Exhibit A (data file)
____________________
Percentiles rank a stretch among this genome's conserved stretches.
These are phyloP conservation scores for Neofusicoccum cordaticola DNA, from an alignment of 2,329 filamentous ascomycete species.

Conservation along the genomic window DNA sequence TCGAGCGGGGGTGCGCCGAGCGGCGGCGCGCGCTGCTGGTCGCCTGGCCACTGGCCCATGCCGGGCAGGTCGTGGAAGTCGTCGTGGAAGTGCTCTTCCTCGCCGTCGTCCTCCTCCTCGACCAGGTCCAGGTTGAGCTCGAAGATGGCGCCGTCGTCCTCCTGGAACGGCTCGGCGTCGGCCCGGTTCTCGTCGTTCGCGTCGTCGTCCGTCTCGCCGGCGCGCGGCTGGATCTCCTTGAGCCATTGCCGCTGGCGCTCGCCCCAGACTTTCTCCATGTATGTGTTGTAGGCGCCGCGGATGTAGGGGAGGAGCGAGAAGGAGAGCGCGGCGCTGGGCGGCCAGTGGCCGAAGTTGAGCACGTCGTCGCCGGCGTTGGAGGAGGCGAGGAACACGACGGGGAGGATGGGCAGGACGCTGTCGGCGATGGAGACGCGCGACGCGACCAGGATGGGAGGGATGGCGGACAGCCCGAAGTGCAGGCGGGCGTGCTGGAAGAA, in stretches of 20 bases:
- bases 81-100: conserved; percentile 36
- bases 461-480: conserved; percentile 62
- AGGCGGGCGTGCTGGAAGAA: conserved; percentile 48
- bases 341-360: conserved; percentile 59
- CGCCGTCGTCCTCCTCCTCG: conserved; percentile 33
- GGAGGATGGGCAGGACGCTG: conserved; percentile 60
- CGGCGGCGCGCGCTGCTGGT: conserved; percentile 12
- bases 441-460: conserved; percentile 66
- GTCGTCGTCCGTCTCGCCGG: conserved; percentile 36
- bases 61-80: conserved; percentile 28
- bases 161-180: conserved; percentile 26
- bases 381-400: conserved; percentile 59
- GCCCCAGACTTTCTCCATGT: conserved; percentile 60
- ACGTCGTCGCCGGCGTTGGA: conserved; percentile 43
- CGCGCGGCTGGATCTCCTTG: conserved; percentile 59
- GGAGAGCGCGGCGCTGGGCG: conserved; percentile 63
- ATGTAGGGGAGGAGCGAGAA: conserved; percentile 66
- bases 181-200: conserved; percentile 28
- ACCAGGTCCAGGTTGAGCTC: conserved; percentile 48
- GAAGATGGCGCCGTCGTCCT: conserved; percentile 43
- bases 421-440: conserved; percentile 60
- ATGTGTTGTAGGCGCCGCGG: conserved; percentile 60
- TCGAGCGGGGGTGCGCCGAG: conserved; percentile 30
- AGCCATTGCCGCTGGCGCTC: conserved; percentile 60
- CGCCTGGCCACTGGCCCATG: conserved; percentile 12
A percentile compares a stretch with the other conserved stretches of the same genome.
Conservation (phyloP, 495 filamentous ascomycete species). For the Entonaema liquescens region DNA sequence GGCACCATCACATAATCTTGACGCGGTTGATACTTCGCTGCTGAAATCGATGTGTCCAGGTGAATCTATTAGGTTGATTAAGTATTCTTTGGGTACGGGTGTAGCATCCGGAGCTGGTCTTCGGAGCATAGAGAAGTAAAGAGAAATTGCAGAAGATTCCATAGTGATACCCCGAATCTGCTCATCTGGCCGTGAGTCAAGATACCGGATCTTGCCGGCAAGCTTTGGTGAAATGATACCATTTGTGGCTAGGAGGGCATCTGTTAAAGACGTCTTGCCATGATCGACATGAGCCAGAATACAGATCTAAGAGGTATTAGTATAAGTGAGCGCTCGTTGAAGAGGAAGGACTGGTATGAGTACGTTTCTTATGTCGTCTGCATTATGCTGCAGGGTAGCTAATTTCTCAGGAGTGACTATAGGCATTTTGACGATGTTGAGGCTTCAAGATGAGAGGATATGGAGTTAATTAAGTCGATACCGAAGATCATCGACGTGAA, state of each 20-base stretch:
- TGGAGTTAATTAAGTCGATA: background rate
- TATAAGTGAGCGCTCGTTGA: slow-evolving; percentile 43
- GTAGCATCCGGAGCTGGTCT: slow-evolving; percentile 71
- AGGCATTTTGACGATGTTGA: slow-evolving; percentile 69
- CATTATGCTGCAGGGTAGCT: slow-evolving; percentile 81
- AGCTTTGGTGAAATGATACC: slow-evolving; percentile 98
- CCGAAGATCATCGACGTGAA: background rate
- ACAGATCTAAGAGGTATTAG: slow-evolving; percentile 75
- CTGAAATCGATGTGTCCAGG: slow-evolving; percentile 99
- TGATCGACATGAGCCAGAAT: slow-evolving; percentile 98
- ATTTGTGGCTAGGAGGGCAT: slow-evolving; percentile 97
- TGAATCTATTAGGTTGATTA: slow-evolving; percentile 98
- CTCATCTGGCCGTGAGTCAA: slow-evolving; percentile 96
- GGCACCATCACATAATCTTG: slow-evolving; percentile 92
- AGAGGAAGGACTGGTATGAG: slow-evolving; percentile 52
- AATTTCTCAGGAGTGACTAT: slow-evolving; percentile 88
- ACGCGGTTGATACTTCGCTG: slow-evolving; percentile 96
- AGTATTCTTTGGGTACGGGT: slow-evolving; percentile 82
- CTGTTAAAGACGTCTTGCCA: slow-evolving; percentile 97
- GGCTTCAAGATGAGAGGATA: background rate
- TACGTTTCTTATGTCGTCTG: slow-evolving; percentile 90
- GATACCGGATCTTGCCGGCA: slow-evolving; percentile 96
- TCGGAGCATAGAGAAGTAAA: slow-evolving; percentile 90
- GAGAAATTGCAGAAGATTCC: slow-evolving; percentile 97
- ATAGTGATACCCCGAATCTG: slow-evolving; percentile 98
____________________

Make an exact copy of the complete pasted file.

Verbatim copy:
Percentiles rank a stretch among this genome's conserved stretches.
These are phyloP conservation scores for Neofusicoccum cordaticola DNA, from an alignment of 2,329 filamentous ascomycete species.

Conservation along the genomic window DNA sequence TCGAGCGGGGGTGCGCCGAGCGGCGGCGCGCGCTGCTGGTCGCCTGGCCACTGGCCCATGCCGGGCAGGTCGTGGAAGTCGTCGTGGAAGTGCTCTTCCTCGCCGTCGTCCTCCTCCTCGACCAGGTCCAGGTTGAGCTCGAAGATGGCGCCGTCGTCCTCCTGGAACGGCTCGGCGTCGGCCCGGTTCTCGTCGTTCGCGTCGTCGTCCGTCTCGCCGGCGCGCGGCTGGATCTCCTTGAGCCATTGCCGCTGGCGCTCGCCCCAGACTTTCTCCATGTATGTGTTGTAGGCGCCGCGGATGTAGGGGAGGAGCGAGAAGGAGAGCGCGGCGCTGGGCGGCCAGTGGCCGAAGTTGAGCACGTCGTCGCCGGCGTTGGAGGAGGCGAGGAACACGACGGGGAGGATGGGCAGGACGCTGTCGGCGATGGAGACGCGCGACGCGACCAGGATGGGAGGGATGGCGGACAGCCCGAAGTGCAGGCGGGCGTGCTGGAAGAA, in stretches of 20 bases:
- bases 81-100: conserved; percentile 36
- bases 461-480: conserved; percentile 62
- AGGCGGGCGTGCTGGAAGAA: conserved; percentile 48
- bases 341-360: conserved; percentile 59
- CGCCGTCGTCCTCCTCCTCG: conserved; percentile 33
- GGAGGATGGGCAGGACGCTG: conserved; percentile 60
- CGGCGGCGCGCGCTGCTGGT: conserved; percentile 12
- bases 441-460: conserved; percentile 66
- GTCGTCGTCCGTCTCGCCGG: conserved; percentile 36
- bases 61-80: conserved; percentile 28
- bases 161-180: conserved; percentile 26
- bases 381-400: conserved; percentile 59
- GCCCCAGACTTTCTCCATGT: conserved; percentile 60
- ACGTCGTCGCCGGCGTTGGA: conserved; percentile 43
- CGCGCGGCTGGATCTCCTTG: conserved; percentile 59
- GGAGAGCGCGGCGCTGGGCG: conserved; percentile 63
- ATGTAGGGGAGGAGCGAGAA: conserved; percentile 66
- bases 181-200: conserved; percentile 28
- ACCAGGTCCAGGTTGAGCTC: conserved; percentile 48
- GAAGATGGCGCCGTCGTCCT: conserved; percentile 43
- bases 421-440: conserved; percentile 60
- ATGTGTTGTAGGCGCCGCGG: conserved; percentile 60
- TCGAGCGGGGGTGCGCCGAG: conserved; percentile 30
- AGCCATTGCCGCTGGCGCTC: conserved; percentile 60
- CGCCTGGCCACTGGCCCATG: conserved; percentile 12
A percentile compares a stretch with the other conserved stretches of the same genome.
Conservation (phyloP, 495 filamentous ascomycete species). For the Entonaema liquescens region DNA sequence GGCACCATCACATAATCTTGACGCGGTTGATACTTCGCTGCTGAAATCGATGTGTCCAGGTGAATCTATTAGGTTGATTAAGTATTCTTTGGGTACGGGTGTAGCATCCGGAGCTGGTCTTCGGAGCATAGAGAAGTAAAGAGAAATTGCAGAAGATTCCATAGTGATACCCCGAATCTGCTCATCTGGCCGTGAGTCAAGATACCGGATCTTGCCGGCAAGCTTTGGTGAAATGATACCATTTGTGGCTAGGAGGGCATCTGTTAAAGACGTCTTGCCATGATCGACATGAGCCAGAATACAGATCTAAGAGGTATTAGTATAAGTGAGCGCTCGTTGAAGAGGAAGGACTGGTATGAGTACGTTTCTTATGTCGTCTGCATTATGCTGCAGGGTAGCTAATTTCTCAGGAGTGACTATAGGCATTTTGACGATGTTGAGGCTTCAAGATGAGAGGATATGGAGTTAATTAAGTCGATACCGAAGATCATCGACGTGAA, state of each 20-base stretch:
- TGGAGTTAATTAAGTCGATA: background rate
- TATAAGTGAGCGCTCGTTGA: slow-evolving; percentile 43
- GTAGCATCCGGAGCTGGTCT: slow-evolving; percentile 71
- AGGCATTTTGACGATGTTGA: slow-evolving; percentile 69
- CATTATGCTGCAGGGTAGCT: slow-evolving; percentile 81
- AGCTTTGGTGAAATGATACC: slow-evolving; percentile 98
- CCGAAGATCATCGACGTGAA: background rate
- ACAGATCTAAGAGGTATTAG: slow-evolving; percentile 75
- CTGAAATCGATGTGTCCAGG: slow-evolving; percentile 99
- TGATCGACATGAGCCAGAAT: slow-evolving; percentile 98
- ATTTGTGGCTAGGAGGGCAT: slow-evolving; percentile 97
- TGAATCTATTAGGTTGATTA: slow-evolving; percentile 98
- CTCATCTGGCCGTGAGTCAA: slow-evolving; percentile 96
- GGCACCATCACATAATCTTG: slow-evolving; percentile 92
- AGAGGAAGGACTGGTATGAG: slow-evolving; percentile 52
- AATTTCTCAGGAGTGACTAT: slow-evolving; percentile 88
- ACGCGGTTGATACTTCGCTG: slow-evolving; percentile 96
- AGTATTCTTTGGGTACGGGT: slow-evolving; percentile 82
- CTGTTAAAGACGTCTTGCCA: slow-evolving; percentile 97
- GGCTTCAAGATGAGAGGATA: background rate
- TACGTTTCTTATGTCGTCTG: slow-evolving; percentile 90
- GATACCGGATCTTGCCGGCA: slow-evolving; percentile 96
- TCGGAGCATAGAGAAGTAAA: slow-evolving; percentile 90
- GAGAAATTGCAGAAGATTCC: slow-evolving; percentile 97
- ATAGTGATACCCCGAATCTG: slow-evolving; percentile 98